Reports from one university recently that all tutorials in a particular faculty had been re-badged as demonstrations were met with outrage amongst the few casuals and activists from the sector who heard them. Yet another penny-pinching measure by a university under financial pressure from years of underfunding by government, and one that universities are accustomed to getting away with as casuals are all too often isolated and unable to organise collectively (the ‘silent underclass’). So your pay goes from $100/hour to $35/hour – I guess you just stop preparing for classes or consulting with students? Yeah, right.
At another university, we learn that a faculty has eliminated tutorials altogether and is now calling its lectures ‘seminars’, with 50-100 undergrads in each 2-hour class. Who loses from such a move? Everyone. The undergrads who no longer have any small class interaction for discussion, the postgrads and other early career academics who no longer have tutorials to teach, and the permanent staff who no longer have the support of tutors and will bear the extra workload on their own.
The first case above is one we’ve all seen far too often, and goes hand in hand with other exploitative measures such as non-payment for required lecture attendance, department or subject coordination meetings, student consultation and marking. The second fits neatly into a neoliberal paradigm where anything can be made affordable by so-called economies of scale – bigger class sizes are just the tip of the iceberg. At the Universities Australia conference 2-4 March this year, a ‘futurist’ suggested that as well as bigger class sizes, universities should simply put more online, as he runs a transnational company and the board meetings go very well on Skype. If that’s the future, I want out.
It’s hardly a secret that universities are coping with funding pressures with increased casualisation, as highlighted again recently by the Vice-Chancellor of the University of Queensland Paul Greenfield at the UA conference. And while casuals have never been particularly well supported in the sector, increased class sizes are making their jobs harder. The much-awaited results of the National Research Student Survey survey conducted last year by ACER and the CSHE for DEEWR indicate that only 14% of research students who have worked as tutors or lecturers report having received any teacher training. And as numbers of casual academics increase, there is a concurrent negative impact on permanent academic staff workload, and none of this can possibly be benefiting undergrads.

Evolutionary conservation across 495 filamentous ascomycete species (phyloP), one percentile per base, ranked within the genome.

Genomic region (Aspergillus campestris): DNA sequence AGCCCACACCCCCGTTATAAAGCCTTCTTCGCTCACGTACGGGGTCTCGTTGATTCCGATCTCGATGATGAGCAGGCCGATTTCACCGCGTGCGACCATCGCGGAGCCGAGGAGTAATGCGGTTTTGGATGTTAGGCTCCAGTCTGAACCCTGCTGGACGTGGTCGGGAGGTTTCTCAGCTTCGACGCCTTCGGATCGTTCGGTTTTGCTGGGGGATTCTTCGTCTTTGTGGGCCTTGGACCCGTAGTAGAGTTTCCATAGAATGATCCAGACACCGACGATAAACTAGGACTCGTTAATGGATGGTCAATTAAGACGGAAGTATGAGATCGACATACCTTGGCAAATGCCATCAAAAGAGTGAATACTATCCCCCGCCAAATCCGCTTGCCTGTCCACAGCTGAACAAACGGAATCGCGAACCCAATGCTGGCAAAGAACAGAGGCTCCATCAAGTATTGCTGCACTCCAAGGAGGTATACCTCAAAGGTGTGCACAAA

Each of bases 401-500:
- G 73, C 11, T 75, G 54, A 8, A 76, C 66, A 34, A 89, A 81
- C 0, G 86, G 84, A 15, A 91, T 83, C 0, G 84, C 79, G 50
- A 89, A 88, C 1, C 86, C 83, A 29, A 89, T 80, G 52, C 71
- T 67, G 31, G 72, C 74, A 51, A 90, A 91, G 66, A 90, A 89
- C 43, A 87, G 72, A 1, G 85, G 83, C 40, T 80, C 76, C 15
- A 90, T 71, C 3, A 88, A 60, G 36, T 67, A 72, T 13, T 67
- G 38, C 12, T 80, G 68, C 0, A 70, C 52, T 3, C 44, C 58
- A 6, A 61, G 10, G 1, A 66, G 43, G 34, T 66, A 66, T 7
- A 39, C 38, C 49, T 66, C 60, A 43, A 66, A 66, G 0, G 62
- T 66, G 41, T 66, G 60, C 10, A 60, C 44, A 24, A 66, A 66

A quick aside on the question of shifting to more online learning – aside from research over the past 20 years that in most cases it is not an ideal replacement for face-to-face learning opportunities, but can work well as a supplement – it is disingenuous in the extreme to suggest it decreases workload. The amount of unpaid labour to maintain websites, respond to student emails, participate in and moderate forums, etc places enormous burdens on staff, much of which is borne by underpaid casuals.
Because student staff ratios contribute 20% to QS World University Rankings, vice-chancellors are paying attention, but many of them are proposing to uncap student contributions to make up for funding shortfalls. The incoming head of Universities Australia, Melbourne University Vice-Chancellor Glyn Davis was quoted in The Australian arguing for just that, citing concerns that the Government won’t make appropriate public contributions and therefore universities should be able to charge students more. And yet if the student experience is worsening, on what grounds would society presume to ask students to pay more?
Parallel to the Base Funding Review is the ongoing work to establish the Tertiary Education Quality Standards Agency (TEQSA). Although there have certainly been teething problems with early drafts of the legislation, the idea of an ‘AUQA with teeth’ is exciting. If an audit finds that a certain university’s class sizes are compromising quality, TEQSA will (or should) have the authority to demand improvements in its role as protector of the integrity of a publicly-funded higher education system. It simply remains to be seen whether some who will confuse autonomy with unaccountability will manage to dilute the legislation so that staff and students see no real QA benefit from the new body.
But will the Government step up and address the many issues plaguing the sector by providing appropriate public funding to create a vibrant knowledge economy? It’s rather inauspicious when our Minister for Tertiary Education Chris Evans addresses the sector and assures us the Government is open minded about the ‘very important independent review of base funding’, but hopeful the findings will preclude recommendations to increase government expenditure on higher education. It is especially worrying given the Bradley Review, Research Workforce Strategy and countless other reviews and inquiries have repeatedly emphasised the dangers to the system posed by increasing casualisation and higher student staff ratios. We don’t need any more reports to tell us these are problems, we need to throw some public money at them.